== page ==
Turkey – US Deep Invasion Sets Sights on Raqqa

By James Tweedie

TURKEY’s president revealed yesterday that the US had proposed a “deep” invasion of Syria to capture the Islamic State (Isis) stronghold of Raqqa.

Turkish media reported comments by Recep Tayyip Erdogan as he flew home from the G-20 summit in China. He said his US counterpart Barack Obama had broached the subject at the meeting.

“Obama wants to do some things jointly concerning Raqqa,” Mr Erdogan said. “We said this would not be a problem from our perspective.”

Turkish forces invaded northern Syria two weeks ago with the support of the US-led coalition, seizing the border town of Jarabulus.

But on Tuesday Isis killed three Turkish troops and wounded four more when the Islamists hit tanks with missiles.

The Russian Foreign Ministry warned yesterday Turkey’s actions “could further complicate the military and political situation in Syria, which is dire as it is,” and jeopardise peace efforts.

And the Free Syrian Army, an alliance of Turkish and Western-backed groups, announced it was declaring the Isis-held territory between the border and the town of al-Bab a “military zone,” declaring its intention to seize the area.

The US had previously pinned hopes on the Kurdish YPG militia taking Raqqa before the Syrian army. But relations have reportedly soured since Washington ordered the Kurds to abandon Manbij, to the south of Jarabulus, liberated following months of fighting and hundreds of casualties.

In response to the Turkish invasion, the YPG announced yet another alliance of groups as the Syrian National Resistance (SNR).

Newly formed political bureau member Rezan Hido told a press conference in Tall Rifat, in the Kurdish-controlled north-western canton of Afrin, that the SNR was a coalition of “patriotic” forces.

He said its was open to working with “national forces” to drive Turkish troops from all territories between Jarabulus and Iskanderun — the Syrian province annexed by Turkey in 1939.

On Tuesday leaked photos showed that al-Qaida allied terrorists were being treated in Turkish hospitals.

One was identified as Mohammad Najjar of Jund al-Aqsa, which UN humanitarian agency OCHA said on Tuesday had displaced 100,000 people since last week in its offensive in Hama province, though it is now facing stiff counterattacks from the Syrian army and air force.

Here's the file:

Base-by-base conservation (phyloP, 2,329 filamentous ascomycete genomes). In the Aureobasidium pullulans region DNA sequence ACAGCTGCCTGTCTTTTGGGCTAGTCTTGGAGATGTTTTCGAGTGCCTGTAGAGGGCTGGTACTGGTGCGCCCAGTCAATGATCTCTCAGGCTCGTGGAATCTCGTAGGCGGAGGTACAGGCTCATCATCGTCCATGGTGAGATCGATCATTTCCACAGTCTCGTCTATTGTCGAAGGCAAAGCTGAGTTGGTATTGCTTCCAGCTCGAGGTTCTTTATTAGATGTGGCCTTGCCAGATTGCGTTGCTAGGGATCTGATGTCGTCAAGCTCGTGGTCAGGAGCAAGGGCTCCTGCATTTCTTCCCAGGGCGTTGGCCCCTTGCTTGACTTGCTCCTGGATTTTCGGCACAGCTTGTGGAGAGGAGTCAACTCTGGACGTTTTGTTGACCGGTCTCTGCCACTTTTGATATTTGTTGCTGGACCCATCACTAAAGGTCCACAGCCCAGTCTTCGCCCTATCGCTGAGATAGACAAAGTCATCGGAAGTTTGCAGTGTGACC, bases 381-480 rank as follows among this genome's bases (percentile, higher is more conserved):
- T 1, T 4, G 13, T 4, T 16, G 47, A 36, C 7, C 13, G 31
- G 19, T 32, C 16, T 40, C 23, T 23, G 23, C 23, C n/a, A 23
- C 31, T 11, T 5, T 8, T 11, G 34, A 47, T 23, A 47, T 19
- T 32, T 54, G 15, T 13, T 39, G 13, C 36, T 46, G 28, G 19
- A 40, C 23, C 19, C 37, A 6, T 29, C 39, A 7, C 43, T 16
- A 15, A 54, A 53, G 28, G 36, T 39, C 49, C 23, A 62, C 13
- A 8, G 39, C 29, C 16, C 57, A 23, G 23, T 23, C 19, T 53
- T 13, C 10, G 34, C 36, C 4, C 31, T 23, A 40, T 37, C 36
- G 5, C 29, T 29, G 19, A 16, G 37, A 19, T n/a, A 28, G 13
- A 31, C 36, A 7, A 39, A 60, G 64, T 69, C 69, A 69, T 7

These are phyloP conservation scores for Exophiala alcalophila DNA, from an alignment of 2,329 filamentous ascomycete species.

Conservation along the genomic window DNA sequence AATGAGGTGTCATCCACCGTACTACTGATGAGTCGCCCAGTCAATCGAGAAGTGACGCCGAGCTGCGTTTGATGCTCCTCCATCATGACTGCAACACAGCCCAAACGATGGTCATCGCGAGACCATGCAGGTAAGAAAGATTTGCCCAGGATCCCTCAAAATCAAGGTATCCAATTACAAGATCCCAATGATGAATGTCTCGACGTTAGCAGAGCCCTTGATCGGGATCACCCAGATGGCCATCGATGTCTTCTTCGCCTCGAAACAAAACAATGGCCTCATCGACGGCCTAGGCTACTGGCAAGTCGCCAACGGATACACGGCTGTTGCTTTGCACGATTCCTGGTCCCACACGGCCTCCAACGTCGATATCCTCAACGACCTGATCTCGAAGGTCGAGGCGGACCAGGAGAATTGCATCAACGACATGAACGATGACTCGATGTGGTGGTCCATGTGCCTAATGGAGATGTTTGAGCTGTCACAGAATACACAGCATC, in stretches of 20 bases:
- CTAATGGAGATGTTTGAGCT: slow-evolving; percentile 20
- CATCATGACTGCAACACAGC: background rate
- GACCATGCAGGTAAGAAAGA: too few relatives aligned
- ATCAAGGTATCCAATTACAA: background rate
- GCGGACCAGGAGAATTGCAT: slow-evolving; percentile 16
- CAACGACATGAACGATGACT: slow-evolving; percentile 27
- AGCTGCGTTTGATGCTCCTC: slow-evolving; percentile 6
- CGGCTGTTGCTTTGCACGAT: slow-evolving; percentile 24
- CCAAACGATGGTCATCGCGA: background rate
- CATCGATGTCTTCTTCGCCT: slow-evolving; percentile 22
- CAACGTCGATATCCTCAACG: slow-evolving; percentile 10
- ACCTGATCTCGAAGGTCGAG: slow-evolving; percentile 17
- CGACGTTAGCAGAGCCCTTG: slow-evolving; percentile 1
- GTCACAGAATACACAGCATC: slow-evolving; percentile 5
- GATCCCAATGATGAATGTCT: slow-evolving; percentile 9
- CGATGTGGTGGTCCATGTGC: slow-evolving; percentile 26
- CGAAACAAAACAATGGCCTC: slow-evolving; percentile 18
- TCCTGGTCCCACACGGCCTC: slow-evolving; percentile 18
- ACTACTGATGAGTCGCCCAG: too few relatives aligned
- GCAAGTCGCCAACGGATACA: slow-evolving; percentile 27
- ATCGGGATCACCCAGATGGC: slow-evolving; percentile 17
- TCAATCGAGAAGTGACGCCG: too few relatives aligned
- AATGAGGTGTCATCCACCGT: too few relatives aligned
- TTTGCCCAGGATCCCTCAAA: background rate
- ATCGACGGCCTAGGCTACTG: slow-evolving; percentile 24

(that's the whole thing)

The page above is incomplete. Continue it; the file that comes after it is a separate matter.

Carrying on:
###

SAUDI ARABIA’s foreign minister has threatened to escalate the war on Syria if President Bashar al-Assad does not step down.

Saudi royal Adel al-Jubeir told the BBC yesterday that Mr Assad was not in a “position of advantage or victory,” despite a recent string of major coups against Western-backed insurgents, including the surrounding of 5,000 rebels in Aleppo.

“If Bashar al-Assad continues to be obstinate and continues to drag his feet and continues to refuse to engage seriously, then obviously there will have to be a plan B which will involve more stepped-up military activity,” he warned.

Mr Jubeir spoke ahead of a meeting in London between the High Negotiations Committee (HNC) — the Saudi-convened Syrian opposition coalition that stretches from anti-Assad political moderates to armed al-Qaida-allied extremists — and British Foreign Secretary Boris Johnson in London.

The HNC was set to present its latest variation of regime-change demands — a six-month complete ceasefire followed by an 18-month “transition” ending with Mr Assad’s removal.

Mr Johnson sought to present the HNC as the “broadest-based” and “democratic and pluralistic” political force in Syria, and attacked Russia’s “seemingly indefensible” support for the government.

But the member groups of the HNC have repeatedly broken February’s Russian-US brokered ceasefire, renewing its alliance with Syria’s al-Qaida in breach of December’s UN security council resolution 2254.

On Tuesday Syrian UN ambassador Bashar al-Jaafari denounced the imperialist doctrine of “responsibility to protect,” saying that was the exclusive function of sovereign states.

He said that dogma had turned Libya into a haven for international extremism and exporting terror to other countries, including Syria.

“The events in Syria can’t be described as civil war as thousands of foreign terrorists have entered Syria through neighbouring countries,” Mr Jaafari said.